Could it be the answer everyone is looking for? Could CBD be part of a regimen that helps you lose weight the healthy way? From “fat browning” to metabolic support, research suggests this industrious cannabinoid has a lot of potential. So the big question is……
How can CBD oil help with weight loss?
In this day and age, the pressure to be slim has never been so overwhelming. From fat shaming and bullying on Facebook to the warped images we are presented with on celebrity magazines and Instagram feeds which have been filtered six ways from Sunday, we’re constantly bombarded with images of the “perfect” beach body. Let’s be real. Nobody’s perfect, and what gets sold as the ideal is frustratingly unattainable for most of us.
We’re constantly told that slimmer is healthier, but is this actually the real situation? The reality may be way more complex. On the one hand, links have been made between obesity and health problems like diabetes and heart disease. On the other hand, numerous studies have shown that it’s possible to be healthy at many different weights. The pressure to be thin can also lead to low self-esteem and dangerous fad-dieting. Crash diets can deprive our bodies of the nutrients and energy we need to stay healthy.
When it comes to weight loss, any decision you make should be about health. That doesn’t mean we don’t understand the desire to fit into that killer pair of jeans. Let’s be honest, we’ve all craved an extra boost of confidence during beach season, but when it comes down to it, any body on the beach is a beach body!
That said, if you’re feeling sluggish, or think your health could benefit from shedding a few pounds, we’ve got your back. Along with a healthy diet and exercise, CBD oil could be a useful part of a weight-loss regimen that works with your body, not against it.
The role of the endocannabinoid system (ECS)
The body’s endocannabinoid system helps to regulate numerous biological processes, including immune response, metabolic function, and more. Its influence is exerted through a network of cell receptors, with the two main receptor types being CB1 and CB2. Neurotransmitters called endocannabinoids bind to these receptors, triggering various biological responses.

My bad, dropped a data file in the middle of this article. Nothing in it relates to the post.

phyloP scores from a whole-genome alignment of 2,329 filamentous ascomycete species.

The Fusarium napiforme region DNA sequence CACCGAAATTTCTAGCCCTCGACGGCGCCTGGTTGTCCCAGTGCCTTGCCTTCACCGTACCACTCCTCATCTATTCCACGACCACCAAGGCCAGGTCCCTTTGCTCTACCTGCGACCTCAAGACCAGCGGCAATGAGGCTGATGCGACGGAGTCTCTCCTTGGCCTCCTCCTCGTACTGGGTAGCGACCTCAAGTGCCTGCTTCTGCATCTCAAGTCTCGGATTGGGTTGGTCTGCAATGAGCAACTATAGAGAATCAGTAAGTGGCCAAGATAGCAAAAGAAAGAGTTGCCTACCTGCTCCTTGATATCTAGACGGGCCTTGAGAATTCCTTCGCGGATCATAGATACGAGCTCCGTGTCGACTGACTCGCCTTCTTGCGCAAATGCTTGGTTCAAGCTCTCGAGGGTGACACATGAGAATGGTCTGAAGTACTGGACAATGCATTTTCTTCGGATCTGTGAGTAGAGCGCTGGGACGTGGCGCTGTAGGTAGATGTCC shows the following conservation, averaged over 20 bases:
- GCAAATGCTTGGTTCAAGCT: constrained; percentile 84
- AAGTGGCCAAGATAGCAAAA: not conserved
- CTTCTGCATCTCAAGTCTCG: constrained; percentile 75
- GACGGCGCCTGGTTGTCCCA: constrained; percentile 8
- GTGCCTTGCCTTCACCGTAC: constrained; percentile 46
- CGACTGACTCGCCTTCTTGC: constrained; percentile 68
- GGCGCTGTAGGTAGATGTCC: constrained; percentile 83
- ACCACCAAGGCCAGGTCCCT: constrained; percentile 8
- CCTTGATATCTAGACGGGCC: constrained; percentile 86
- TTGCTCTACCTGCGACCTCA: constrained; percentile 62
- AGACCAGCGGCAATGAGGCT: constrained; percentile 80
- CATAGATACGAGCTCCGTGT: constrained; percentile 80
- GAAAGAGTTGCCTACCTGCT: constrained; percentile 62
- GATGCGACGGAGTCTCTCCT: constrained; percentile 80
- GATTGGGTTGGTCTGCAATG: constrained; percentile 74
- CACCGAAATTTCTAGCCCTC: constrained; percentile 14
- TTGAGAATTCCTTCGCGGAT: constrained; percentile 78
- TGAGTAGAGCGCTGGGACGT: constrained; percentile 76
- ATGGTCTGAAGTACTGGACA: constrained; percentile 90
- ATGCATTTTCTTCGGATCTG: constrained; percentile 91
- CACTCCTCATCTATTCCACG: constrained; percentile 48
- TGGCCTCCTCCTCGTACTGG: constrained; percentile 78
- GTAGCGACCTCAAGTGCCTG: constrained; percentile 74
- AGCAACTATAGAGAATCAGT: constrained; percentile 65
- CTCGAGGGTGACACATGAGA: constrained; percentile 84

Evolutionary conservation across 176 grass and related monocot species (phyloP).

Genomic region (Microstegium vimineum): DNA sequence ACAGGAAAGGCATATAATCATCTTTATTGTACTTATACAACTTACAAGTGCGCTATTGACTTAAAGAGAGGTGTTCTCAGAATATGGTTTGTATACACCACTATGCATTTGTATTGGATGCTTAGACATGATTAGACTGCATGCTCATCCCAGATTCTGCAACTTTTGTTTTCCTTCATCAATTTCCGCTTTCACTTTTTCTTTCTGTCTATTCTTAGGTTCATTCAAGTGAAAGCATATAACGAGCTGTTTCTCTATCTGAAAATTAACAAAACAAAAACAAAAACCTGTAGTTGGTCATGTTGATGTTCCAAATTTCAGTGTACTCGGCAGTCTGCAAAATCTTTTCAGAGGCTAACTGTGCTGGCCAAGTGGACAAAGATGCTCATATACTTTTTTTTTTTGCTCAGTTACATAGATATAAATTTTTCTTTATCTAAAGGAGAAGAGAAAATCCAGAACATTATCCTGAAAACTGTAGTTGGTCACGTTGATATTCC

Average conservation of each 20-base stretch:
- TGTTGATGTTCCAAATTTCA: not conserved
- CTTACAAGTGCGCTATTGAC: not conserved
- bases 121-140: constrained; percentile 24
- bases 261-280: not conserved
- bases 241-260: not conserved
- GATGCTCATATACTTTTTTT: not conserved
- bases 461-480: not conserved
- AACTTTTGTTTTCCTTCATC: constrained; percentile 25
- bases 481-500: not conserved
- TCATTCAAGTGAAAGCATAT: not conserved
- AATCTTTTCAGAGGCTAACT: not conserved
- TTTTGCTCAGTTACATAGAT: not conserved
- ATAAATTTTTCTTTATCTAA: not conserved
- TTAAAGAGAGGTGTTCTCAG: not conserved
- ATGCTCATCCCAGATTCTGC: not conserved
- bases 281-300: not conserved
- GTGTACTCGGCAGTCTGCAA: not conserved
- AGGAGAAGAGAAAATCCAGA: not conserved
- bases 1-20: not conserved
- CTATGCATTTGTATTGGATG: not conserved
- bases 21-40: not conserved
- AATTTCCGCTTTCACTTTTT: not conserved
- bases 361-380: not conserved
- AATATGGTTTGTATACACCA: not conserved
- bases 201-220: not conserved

While CB1 receptors are concentrated in the central nervous system, CB2 receptors can be found on cells throughout the body. However, in people with obesity, CB1 receptors spread beyond the central nervous system, proliferating in fatty tissue. This suggests a connection between CB1 receptor activation and obesity.
In addition to endocannabinoids, certain external compounds can also affect the ECS. These include CBD and other phytocannabinoids found in cannabis. CBD doesn’t bind to CB1 and CB2 receptors directly. However, it’s been shown to act on the ECS in complex, indirect ways.
Burning fat and “browning” fat
When it comes to weight loss and overall health, fat tends to get a bad rap. But not all body fat is created equal. Just like different foods contain healthy and unhealthy fats, body fat can also be healthy or harmful. Did you know that fat cells actually come in different colours?
White adipose tissue—or “white fat”—is the result of storing excess calories. Too much white fat stored around the abdomen has been linked to higher risk for metabolic disorders like diabetes, as well as heart disease and other ailments.
On the other hand, brown adipose tissue—or “brown fat”—is a healthy type of fat. Brown fat cells contain a high concentration of iron-rich mitochondria. That’s what gives them their brown colour. These fat cells burn calories to generate heat, and may actually help combat obesity. Newborns, hibernating animals, and people with healthy metabolic function tend to have a higher percentage of brown fat.
Well, it turns out CBD could promote the conversion of white fat into brown fat—a process known as “fat browning”. Recent research published in the journal Molecular and Cellular Biochemistry found CBD to increase expression of marker genes and proteins specific to brown fat. At the same time, CBD decreased levels of proteins associated with white fat cell generation. CBD also stimulated lipid metabolism (conversion of fat to energy), making it a promising option for obesity prevention.
Metabolic health and appetite control
Obesity has been noted as a risk factor for health problems like type 2 diabetes, high blood pressure, and high cholesterol levels. The key to that link is metabolic health. An excess of fat in the abdominal region has been associated with insulin resistance, a blood sugar problem that’s often a precursor to more serious metabolic disorders.
Insulin resistance is when cells stop responding properly to the hormone insulin. Your body then struggles to process glucose and starts overproducing insulin to compensate. Thus, blood sugar levels go from being too high to dropping dramatically from the extra insulin. The result is akin to a sugar rush and subsequent crash. It’s a rollercoaster that leaves you feeling sluggish, hungry, and prone to cravings.
Research suggests a link between the endocannabinoid system and metabolic regulation. Cannabinoid receptors are found in the brain, endocrine pancreas, and gastrointestinal tract. They are an integrated part of the networks that regulate food intake and appetite.
CB1 receptor overactivation appears to play a role in visceral obesity—unhealthy fat stored around the abdomen. Visceral obesity, in particular, has been linked to various health risks—and CBD could play a preventative role.